The differential resistance $r_\rm D$ of a diode was already described in the chapter. This is necessary if a diode is to be simulated via a simplified diode model (voltage source + resistor + ideal diode, if applicable). In Abbildung 16, see the differential conductance $g_{\rm D}={{1}\over{r_\rm D}}$ as the local slope at the desired operating point. Calculate the differential resistance $r_\rm D$ at forward current $I_\rm D=15 ~\rm mA$ for room temperature ($T=293~\rm K$) and $m=1$ from Shockley's equation: ${I_{\rm F} = I_{\rm S}(T)\cdot ({\rm e}^{\frac{U_\rm F}{m\cdot U_\rm T}}-1)}$ with $U_{\rm T} = \frac{k_{\rm B} \cdot T}{q}$ with $q=1~\rm e$. To do this, first, calculate the general formula for the differential resistance $r_\rm D$.


  1. First, simplify Shockley's equation for $U_{\rm F} \gg U_\rm T$
  2. Find a formula for $\frac {{\rm d} I_{\rm F}}{{\rm d} U_\rm F}$.
  3. Again, replace part of the result with $I_\rm F$ and rotate the fraction to calculate the differential resistance by $r_{\rm D} = \frac {{\rm d} U_\rm F}{{\rm d} I_\rm F}$.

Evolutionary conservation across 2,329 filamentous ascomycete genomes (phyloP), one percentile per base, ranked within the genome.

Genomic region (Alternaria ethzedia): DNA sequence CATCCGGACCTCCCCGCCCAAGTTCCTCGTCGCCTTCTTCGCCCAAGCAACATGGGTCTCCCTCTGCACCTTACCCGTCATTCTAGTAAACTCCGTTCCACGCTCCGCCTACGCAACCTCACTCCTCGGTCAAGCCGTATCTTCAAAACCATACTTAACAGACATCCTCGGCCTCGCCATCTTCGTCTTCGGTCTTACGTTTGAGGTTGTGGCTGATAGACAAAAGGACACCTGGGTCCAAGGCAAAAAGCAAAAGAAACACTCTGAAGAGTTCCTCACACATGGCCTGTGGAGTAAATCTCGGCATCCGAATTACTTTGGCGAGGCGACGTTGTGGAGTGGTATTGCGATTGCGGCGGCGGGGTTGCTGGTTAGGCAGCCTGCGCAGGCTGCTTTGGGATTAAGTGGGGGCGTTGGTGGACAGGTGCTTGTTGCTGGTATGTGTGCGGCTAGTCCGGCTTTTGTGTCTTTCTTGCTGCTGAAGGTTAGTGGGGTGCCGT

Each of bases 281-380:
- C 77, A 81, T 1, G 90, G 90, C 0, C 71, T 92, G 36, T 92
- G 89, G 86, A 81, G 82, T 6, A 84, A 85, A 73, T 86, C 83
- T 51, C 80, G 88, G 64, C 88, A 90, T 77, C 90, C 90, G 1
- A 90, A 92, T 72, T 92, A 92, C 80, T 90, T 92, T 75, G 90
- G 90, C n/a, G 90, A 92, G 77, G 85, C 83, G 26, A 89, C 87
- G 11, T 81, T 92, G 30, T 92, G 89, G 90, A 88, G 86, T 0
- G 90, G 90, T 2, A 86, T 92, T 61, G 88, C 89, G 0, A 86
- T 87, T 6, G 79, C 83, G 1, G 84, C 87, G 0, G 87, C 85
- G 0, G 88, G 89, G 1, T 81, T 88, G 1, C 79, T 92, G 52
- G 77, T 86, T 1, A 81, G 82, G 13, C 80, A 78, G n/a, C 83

As a result, you should now have $r_{\rm D} = \frac {{\rm d} U_\rm F}{{\rm d} I_\rm F} = \frac {m \cdot U_\rm T}{I_\rm F} $
  4. Calculate $r_\rm D$.

Exercise 2.1.5 Two LEDs on one digital output

For a circuit, you need to control two LEDs, but unfortunately, only one digital output is free. The supply voltage of the microcontroller and the board is $5~\rm V$. LED1 should have a forward voltage $U_{\rm F,1}=2.3~\rm V$ (red), LED2 should have a forward voltage $U_{\rm F,2}=2.1~\rm V$ (green).

  1. Design a circuit from the existing voltage levels so that both LEDs can be driven.
    Existing voltage levels:
    1. Supply: $5~\rm V$
    2. Digital output: $5~\rm V$, $0~\rm V$ or high impedance
  1. Calculate the values for the other necessary components

    \ \ \ \ \ \ \ \ \ \ \ \


Exercise 2.1.6 Circuit with multiple diodes

The following simulation includes multiple diodes. The shown lambs light bright, when a voltage of $5~\rm V$ or more drops over them.
Which lambs will light up, when the switch is closed?

Exercise 2.1.7 Circuit with multiple diodes II

The following simulation includes multiple diodes. Assume a simple diode model (the forward voltage drop is $V_F=0.7~\rm V$ and constant). The source voltage shall be $U0 = 4~\rm V$.

Calculate the currents through $D1$, $R1$, and $R2$.

Exercise 2.1.8 Circuit with multiple diodes III

The following simulation includes multiple diodes. Assume a simple diode model (the forward voltage drop is $V_{\rm F} = 0.7~\rm V$ and constant). The source voltage shall be $U0 = 5~\rm V$.